There are almost 7 billion people in the world. But how many mice are there? One morning a couple of months ago we discovered a liberal quantity of mice droppings in the cutlery and pots n pans drawers. Experts advised us that mice are incontinent, so the many droppings could well have come from one small family).
However, if they can cause so much disruption in one home (albeit in the country) I wondered just how many mice there are throughout the world? Google was unusually unauthoritative, and someone suggested that the question should be researched as part of a doctorate thesis.
More usefully I then discovered that an accurate guestimate is that there are one billion mice in the world.
As the world is about 24,906 miles in circumference, if field mice were laid end to end they would only go around half the whole world. It’s a disappointing statistic, as probably most of them were in our kitchen in September rather than stretching around the equator.
Have you read Of Men and Mice by John Steinbeck? I haven’t, but now I know the storyline and hope someone buys it me for Christmas.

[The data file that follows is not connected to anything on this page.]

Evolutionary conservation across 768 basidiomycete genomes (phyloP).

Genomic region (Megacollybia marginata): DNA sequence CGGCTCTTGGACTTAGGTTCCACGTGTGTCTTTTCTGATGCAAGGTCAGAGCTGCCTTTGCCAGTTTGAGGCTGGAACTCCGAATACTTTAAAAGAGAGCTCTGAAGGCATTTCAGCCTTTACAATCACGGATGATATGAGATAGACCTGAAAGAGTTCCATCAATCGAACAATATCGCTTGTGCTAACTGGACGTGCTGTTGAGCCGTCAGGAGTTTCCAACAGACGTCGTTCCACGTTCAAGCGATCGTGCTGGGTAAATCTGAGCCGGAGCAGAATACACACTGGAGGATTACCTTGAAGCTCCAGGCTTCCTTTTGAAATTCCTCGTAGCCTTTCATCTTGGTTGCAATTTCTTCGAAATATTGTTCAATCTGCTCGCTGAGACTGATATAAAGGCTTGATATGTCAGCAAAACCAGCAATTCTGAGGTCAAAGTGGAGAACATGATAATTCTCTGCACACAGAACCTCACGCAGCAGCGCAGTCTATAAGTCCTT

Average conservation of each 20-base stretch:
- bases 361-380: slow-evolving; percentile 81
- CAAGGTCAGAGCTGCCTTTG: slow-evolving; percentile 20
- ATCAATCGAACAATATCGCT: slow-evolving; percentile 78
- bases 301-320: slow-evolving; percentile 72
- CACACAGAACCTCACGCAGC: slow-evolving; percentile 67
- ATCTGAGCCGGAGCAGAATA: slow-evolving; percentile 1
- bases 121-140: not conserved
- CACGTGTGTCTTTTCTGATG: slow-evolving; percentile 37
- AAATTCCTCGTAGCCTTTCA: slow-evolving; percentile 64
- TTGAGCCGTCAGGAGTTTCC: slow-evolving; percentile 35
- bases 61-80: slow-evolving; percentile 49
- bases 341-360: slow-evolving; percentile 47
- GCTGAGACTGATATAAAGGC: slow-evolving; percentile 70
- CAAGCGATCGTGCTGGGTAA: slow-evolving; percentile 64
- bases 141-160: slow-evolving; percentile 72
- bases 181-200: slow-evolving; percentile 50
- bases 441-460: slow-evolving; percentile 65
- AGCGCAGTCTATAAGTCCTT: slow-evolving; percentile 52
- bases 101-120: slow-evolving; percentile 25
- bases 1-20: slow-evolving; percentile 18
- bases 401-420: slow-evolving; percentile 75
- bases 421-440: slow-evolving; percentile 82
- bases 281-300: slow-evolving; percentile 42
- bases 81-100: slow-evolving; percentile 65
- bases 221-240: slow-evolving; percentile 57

I append a BBC documentary from You tube, which puts the novel into its historical context. The documentary is split into two parts on this page, and is narrated by Andy Kershaw, a good old boy from Rochdale, Lancashire. Of Men and Mice is a story of the search for the American dream in California. The story of capitalism is of course a story with a recurring theme. Some people find the pot of gold at the end of the rainbow, but many do not. Steinbeck witnessed the hopelessness of the many losers as a child.
Lancashire, where we live, has many reminders of the history of rapid economic growth in the eighteenth and early part of the nineteenth centuries, which witnessed casualties among working class people sacrificed in the search for economic growth in the UK.